Erat has averaged .67 points per game in his 11 year NHL career, playing mostly in a defensive-minded system in Nashville. His numbers could be similar in Washington or they could make a jump now that he’ll be playing in a more offense-driven set up and with higher caliber offensive talent. It could certainly be argued that no forward on Nashville’s current roster has the established playmaking talent of Ovechkin, Nicklas Backstrom or Mike Ribeiro.
Could Erat end up being a bust and produce less than he has for the Predators? Absolutely. Could Forsberg be a 20-plus goal scorer or better in the league for a decade or more? Sure. But these are the chances the top teams in sports often take, sacrificing some of tomorrow for a better shot now.
The Caps have not suddenly made the leap to serious Cup contenders with this one move, though anything can happen in the playoffs if they make it. But they’ve made a trade to improve their chances at the post-season now and to make themselves better for the next two years, rather than waiting to see if prospects pan out. If Forsberg and others take a season or two to adjust to the NHL, that’s more sand through the hourglass with the current core of Caps.
And the Caps do still have several promising prospects, including forwards Evgeny Kuznetsov and Tom Wilson. A roster balance must be maintained to remain competitive in the present, yet positioned for down the road. The Caps have hardly thrown away the future with this one risk.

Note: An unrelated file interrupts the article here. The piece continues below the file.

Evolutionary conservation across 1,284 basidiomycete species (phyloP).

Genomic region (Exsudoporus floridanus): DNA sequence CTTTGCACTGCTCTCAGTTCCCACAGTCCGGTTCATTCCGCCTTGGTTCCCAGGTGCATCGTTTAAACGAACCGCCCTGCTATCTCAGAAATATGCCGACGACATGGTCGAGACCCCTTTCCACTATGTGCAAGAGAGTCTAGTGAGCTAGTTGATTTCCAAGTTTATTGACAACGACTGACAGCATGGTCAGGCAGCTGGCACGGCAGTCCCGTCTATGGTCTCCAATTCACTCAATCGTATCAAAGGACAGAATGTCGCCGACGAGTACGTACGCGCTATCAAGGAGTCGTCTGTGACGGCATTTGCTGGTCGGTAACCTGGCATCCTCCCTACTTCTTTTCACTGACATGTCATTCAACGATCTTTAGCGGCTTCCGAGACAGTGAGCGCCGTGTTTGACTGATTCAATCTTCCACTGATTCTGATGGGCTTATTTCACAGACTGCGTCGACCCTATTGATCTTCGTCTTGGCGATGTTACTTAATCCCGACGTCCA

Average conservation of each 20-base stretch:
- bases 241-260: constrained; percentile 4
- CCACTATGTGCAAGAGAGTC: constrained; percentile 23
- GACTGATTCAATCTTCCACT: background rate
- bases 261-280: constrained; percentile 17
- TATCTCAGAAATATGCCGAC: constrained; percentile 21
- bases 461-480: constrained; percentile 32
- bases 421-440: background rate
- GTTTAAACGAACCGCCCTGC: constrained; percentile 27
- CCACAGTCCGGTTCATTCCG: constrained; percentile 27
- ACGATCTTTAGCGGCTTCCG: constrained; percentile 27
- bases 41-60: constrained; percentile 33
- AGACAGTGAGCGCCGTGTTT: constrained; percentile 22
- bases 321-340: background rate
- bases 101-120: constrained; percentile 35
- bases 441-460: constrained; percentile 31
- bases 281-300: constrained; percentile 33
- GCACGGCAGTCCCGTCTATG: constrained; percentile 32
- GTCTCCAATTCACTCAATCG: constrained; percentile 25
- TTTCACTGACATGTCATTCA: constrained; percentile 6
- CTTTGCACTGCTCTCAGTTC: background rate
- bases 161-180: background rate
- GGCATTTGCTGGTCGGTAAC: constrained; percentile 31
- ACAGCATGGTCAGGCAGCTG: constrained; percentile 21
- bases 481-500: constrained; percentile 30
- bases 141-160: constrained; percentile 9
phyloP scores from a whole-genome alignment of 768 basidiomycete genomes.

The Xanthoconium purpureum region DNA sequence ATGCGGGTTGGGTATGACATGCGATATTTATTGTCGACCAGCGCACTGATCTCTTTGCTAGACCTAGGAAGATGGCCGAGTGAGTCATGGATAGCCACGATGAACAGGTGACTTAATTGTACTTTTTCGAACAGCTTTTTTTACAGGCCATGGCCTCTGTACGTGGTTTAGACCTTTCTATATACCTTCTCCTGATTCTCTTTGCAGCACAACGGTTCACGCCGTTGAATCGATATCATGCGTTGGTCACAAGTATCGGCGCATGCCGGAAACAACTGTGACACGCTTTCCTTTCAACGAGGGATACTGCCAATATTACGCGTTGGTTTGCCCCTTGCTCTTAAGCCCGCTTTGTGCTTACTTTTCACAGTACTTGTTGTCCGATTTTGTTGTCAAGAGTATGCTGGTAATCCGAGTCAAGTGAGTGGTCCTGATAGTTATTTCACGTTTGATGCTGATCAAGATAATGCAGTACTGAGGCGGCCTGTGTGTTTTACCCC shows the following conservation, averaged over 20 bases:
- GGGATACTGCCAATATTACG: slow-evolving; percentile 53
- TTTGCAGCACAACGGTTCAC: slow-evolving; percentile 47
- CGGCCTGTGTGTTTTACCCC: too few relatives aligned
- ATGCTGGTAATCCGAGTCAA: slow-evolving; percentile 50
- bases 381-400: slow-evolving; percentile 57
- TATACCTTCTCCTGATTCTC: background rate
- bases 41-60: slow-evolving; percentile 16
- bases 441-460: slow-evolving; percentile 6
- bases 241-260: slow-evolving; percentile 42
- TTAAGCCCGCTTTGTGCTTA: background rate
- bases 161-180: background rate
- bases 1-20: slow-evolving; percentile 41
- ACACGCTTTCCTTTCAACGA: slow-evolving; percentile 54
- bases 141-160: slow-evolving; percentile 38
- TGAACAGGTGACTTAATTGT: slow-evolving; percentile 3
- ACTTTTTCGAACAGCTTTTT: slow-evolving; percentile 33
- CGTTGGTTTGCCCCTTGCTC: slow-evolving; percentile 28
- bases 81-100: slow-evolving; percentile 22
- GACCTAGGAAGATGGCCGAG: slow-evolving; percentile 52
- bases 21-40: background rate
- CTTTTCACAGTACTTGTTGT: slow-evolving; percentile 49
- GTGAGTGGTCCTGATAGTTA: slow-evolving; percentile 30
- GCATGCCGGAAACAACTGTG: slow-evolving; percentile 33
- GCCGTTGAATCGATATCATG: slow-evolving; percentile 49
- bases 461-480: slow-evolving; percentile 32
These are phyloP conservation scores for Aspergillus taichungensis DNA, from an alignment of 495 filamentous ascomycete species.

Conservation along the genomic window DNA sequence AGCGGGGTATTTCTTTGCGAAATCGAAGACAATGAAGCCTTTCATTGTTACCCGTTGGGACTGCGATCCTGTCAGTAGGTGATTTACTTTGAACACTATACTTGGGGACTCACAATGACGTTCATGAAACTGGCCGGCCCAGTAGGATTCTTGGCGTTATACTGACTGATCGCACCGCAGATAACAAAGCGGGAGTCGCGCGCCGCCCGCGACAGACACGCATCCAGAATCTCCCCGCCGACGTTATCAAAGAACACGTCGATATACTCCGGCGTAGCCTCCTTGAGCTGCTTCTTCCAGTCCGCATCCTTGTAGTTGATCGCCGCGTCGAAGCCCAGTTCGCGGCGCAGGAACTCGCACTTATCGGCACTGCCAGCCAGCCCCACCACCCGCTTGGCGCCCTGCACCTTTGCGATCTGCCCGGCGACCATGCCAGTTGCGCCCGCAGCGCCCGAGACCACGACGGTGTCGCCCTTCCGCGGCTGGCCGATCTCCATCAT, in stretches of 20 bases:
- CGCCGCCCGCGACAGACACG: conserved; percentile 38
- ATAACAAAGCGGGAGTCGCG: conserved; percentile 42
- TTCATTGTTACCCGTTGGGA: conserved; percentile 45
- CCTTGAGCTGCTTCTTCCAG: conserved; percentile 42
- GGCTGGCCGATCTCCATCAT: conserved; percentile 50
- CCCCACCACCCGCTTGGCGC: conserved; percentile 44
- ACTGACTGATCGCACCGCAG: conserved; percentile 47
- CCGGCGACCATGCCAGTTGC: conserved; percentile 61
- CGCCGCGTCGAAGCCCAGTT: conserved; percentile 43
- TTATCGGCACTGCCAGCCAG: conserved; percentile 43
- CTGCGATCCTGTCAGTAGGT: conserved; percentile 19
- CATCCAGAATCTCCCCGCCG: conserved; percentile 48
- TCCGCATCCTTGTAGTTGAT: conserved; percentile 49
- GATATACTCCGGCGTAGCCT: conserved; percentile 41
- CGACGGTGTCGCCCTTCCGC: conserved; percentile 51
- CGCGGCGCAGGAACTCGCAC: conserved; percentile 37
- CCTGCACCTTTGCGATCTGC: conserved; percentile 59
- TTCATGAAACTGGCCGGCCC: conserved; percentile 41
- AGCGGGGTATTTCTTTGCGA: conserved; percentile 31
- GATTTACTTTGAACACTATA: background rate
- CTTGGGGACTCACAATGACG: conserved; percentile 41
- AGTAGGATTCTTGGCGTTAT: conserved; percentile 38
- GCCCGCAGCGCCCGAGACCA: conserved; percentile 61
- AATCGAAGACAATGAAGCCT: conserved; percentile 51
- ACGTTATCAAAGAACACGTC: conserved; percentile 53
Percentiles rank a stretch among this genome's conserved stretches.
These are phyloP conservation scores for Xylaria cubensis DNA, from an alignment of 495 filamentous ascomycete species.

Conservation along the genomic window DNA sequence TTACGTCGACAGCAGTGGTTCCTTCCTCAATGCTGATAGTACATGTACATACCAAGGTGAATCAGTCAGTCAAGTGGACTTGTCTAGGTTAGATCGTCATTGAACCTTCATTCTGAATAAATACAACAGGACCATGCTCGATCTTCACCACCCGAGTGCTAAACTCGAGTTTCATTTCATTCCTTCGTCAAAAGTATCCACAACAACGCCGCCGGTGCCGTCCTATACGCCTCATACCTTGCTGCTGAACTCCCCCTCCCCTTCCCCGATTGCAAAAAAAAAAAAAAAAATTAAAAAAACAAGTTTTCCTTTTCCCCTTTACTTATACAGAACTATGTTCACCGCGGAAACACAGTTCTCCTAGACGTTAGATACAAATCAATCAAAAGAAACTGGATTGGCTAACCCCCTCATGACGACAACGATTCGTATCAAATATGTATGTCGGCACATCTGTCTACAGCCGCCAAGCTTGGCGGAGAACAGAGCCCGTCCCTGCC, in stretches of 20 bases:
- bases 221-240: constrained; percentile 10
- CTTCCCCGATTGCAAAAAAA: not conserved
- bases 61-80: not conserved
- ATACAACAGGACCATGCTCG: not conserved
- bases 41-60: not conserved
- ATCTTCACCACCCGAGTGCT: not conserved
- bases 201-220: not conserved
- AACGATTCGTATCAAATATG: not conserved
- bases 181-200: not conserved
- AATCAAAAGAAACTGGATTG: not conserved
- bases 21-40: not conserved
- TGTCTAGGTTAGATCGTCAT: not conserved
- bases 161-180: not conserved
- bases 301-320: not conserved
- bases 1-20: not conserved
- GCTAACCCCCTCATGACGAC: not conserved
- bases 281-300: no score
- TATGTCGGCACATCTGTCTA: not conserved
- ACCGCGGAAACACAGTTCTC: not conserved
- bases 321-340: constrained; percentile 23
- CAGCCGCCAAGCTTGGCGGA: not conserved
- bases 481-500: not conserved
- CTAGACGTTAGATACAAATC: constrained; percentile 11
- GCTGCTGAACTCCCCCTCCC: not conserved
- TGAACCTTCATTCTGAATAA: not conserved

Except for the once-in-a-generation types, new players can be found via trade, the draft and free agency. Another player of Filip Forsberg’s caliber will come along—there will be several of them available every single NHL draft day, in fact. Barring some huge scouting breakdown, the Caps have not dealt away the next Backstrom or Ovechkin. They traded a still very young player who should not be impossible to replace.
What you can’t get back is time. And unless the Caps want to wake up one day with a 35 year-old Ovechkin on their roster and no Stanley Cups or serious runs at one, they need to take some chances. McPhee just did.
- The issue in the Caps’ top six forwards (brookslaichyear.com)
I asked through Twitter for suggestions on topics you’d like to see written about.
Here’s the first one we got back:
@brookslaichyear Potential centers to fill Ribeiro’s spot when he leaves.
— nogoodtrying (@nogoodtrying138) March 28, 2013
There are many different ways you can go with this.
Let’s take a look at a scenario where the Caps either deal Mike Ribeiro by the April 3 NHL trade deadline or don’t re-sign him and then seek to replace him via an off-season trade, the same way the team acquired him last June from the Dallas Stars for prospect Cody Eakin and a 2012 2nd round draft pick.